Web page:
3 thoughts on “We do send people back to their death and you can expect more such stories under this administration

  1. That’s certainly true. But buried in the frame of the story is a deep policy question: Is the United States a universal refuge from misfortune for people, or may it admit people more or less as a business hires people, based on what is good for those already there? There is lower bound on admitting people because it’s good for *them*, the refugee treaty, but it’s quite narrow on the sorts of misfortune people that give people the right of admission; basically you have to be part of a *group* of a certain type that is collectively persecuted, personal or ubiquitous misfortune doesn’t count.

    Progressives seem to me to usually assume the “universal refuge” model without explicitly stating it or arguing for it. Most of the rest of the population has attitudes that are closer to current policy. And I suspect because the progressives won’t openly advocate for their position, the progressives lose the argument.

    But of course, unless you adopt the universal refuge model, or the entire world becomes industrialized, there will always be people we deport to a substantial risk of death.

  2. It has always seemed to me that some sort of international arrangement was necessary (or, at least, would be very helpful). The recently agreed UN compact on migration (see, e.g., https://www.nytimes.com/2018/12/10/world/europe/un-migration-deal-morocco.html) isn’t what I had in mind. Rather, it should be among the refugee receiving countries (and exclude the refugee producing countries) and affirm that a genuine refugee has the right to refuge but not to refuge in a particular country. My imagined pact would set up a quota system based on the ability to absorb refugees (e.g., GDP, population growth or decline, possibly average age of population, etc.) and then whenever someone applied for asylum or refugee status anywhere, they would be assigned a country at random under the quota system and sent there. Exceptions could be made for existing family ties and possibly for language ability. It would be a boon for the airline industry but possibly worth it by making clear that you might as well apply at the first country you reach rather than try to reach a more desirable country. It would also require greater harmonization of asylum law so that the luck of the draw doesn’t wind up determining the outcome of the case. Possibly an international appellate panel. Of course, this is fantasy and I recognize this fact. Just a thought experiment.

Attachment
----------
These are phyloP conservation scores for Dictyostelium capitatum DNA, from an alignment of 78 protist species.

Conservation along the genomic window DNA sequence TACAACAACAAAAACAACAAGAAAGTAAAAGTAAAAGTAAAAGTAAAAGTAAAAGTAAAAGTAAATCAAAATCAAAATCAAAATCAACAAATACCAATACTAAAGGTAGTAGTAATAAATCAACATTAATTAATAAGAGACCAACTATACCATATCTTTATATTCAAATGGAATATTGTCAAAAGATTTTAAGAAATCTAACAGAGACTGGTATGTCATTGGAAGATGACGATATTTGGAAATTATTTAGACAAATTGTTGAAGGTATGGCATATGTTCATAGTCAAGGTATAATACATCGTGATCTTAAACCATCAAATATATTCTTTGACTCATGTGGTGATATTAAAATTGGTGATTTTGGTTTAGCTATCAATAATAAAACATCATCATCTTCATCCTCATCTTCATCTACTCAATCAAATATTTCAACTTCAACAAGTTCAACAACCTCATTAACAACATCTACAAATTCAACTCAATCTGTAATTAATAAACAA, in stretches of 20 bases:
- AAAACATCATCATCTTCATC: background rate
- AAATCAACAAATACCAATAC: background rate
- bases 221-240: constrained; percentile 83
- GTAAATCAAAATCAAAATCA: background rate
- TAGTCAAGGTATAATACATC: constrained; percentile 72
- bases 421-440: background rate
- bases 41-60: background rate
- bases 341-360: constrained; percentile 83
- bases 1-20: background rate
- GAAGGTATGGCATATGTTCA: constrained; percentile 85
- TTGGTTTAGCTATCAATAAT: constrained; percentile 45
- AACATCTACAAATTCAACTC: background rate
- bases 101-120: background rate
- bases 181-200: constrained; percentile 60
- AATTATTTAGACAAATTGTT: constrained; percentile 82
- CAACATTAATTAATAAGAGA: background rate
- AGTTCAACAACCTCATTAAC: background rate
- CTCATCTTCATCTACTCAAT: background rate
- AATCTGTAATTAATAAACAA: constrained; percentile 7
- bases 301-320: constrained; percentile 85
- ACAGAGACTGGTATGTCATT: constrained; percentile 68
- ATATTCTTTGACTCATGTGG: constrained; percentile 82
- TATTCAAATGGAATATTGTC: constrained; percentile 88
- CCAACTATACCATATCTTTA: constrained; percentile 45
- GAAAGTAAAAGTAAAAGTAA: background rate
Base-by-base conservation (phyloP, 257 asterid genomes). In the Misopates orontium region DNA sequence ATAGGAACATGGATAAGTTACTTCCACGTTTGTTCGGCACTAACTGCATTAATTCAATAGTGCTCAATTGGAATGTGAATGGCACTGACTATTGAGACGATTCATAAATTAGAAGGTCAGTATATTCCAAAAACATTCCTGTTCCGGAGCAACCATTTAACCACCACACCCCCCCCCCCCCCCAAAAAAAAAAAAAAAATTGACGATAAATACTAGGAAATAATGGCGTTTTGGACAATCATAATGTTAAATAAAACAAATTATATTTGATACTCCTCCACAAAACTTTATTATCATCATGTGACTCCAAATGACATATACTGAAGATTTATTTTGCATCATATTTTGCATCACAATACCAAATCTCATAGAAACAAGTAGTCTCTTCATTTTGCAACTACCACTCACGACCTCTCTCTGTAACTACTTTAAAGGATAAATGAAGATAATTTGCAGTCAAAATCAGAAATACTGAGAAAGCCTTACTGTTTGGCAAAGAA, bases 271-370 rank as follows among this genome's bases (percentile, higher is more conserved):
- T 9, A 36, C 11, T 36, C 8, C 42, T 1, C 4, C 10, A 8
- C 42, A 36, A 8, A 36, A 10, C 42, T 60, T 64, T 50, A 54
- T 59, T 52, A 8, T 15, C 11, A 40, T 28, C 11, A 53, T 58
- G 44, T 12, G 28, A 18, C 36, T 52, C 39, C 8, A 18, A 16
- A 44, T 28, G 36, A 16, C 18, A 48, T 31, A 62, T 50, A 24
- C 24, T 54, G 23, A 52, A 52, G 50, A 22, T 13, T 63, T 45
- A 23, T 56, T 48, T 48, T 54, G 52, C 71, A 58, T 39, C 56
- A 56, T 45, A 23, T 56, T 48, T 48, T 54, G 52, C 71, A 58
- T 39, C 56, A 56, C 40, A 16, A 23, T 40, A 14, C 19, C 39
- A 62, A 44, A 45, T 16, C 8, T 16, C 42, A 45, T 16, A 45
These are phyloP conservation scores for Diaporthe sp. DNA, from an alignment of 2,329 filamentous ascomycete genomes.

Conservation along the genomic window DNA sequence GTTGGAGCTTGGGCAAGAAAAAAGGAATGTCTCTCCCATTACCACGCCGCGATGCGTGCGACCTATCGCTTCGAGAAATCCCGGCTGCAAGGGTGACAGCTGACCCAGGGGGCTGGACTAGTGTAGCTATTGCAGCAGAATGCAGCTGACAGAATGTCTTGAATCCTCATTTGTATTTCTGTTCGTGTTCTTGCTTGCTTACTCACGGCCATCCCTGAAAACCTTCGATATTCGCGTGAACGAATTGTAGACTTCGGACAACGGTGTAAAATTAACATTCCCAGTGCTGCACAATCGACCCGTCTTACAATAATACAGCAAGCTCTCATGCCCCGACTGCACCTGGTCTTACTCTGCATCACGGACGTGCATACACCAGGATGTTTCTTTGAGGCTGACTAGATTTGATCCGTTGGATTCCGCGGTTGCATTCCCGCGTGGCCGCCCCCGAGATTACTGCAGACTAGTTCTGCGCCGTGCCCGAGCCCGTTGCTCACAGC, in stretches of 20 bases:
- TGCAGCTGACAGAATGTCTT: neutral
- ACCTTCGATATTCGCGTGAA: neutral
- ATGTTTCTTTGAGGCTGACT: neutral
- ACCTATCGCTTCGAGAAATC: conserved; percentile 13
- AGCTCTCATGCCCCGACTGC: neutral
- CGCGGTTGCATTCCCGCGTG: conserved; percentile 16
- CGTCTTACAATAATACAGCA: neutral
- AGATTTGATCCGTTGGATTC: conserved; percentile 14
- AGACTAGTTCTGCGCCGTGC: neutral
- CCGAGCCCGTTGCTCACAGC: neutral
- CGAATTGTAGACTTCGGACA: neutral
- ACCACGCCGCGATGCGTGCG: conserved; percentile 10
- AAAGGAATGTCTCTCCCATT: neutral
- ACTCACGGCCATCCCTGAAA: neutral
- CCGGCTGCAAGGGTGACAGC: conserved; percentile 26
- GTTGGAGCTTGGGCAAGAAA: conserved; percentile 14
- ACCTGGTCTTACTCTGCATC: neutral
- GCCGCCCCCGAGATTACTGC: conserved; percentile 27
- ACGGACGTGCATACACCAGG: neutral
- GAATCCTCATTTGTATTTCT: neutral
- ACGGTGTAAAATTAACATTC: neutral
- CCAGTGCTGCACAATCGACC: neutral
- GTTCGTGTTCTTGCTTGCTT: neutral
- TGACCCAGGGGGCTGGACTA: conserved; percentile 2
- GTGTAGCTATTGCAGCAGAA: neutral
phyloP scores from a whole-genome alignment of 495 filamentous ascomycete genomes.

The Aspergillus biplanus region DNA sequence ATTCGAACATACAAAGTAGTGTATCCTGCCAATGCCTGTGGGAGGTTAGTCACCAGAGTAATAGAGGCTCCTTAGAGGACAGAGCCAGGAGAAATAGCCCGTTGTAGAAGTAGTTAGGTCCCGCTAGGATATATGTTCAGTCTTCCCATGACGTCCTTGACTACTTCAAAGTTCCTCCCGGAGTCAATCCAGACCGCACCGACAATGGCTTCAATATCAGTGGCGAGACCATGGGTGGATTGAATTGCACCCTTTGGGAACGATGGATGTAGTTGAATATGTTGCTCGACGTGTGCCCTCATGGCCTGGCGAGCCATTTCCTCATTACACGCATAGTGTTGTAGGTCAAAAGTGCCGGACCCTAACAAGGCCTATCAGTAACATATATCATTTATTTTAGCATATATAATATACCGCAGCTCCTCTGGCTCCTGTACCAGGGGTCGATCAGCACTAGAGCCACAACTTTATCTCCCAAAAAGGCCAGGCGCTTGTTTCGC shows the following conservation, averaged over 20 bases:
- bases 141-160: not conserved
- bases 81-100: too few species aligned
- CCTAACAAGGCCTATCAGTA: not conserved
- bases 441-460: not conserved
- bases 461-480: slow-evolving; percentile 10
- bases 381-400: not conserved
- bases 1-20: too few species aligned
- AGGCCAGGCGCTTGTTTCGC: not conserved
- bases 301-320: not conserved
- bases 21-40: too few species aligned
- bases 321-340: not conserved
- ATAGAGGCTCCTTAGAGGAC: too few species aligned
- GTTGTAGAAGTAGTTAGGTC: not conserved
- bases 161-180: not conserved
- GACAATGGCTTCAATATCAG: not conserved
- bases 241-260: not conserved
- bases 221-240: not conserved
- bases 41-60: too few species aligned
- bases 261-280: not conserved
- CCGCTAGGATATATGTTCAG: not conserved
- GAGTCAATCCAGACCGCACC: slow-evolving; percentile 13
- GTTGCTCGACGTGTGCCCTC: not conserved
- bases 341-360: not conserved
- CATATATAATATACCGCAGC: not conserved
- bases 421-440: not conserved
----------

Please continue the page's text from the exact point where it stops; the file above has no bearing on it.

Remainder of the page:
• Way too sensible to be enacted of course. Among the other difficulties is coming up with a harmonized standard that several dozen (at least) countries could agree on. I suspect that would be close to the existing asylum treaty. Thinking about that, that’s probably a significantly tighter standard than the US uses today (judging by the current news) And to make it work, all the countries have to hold the same line. Which completely rules out Merkel’s act of mercy. (The latter could arguably be blamed for the current wave of illiberal governments in Europe, and Brexit, too.) So we’d still be sending lots of people back to their deaths.

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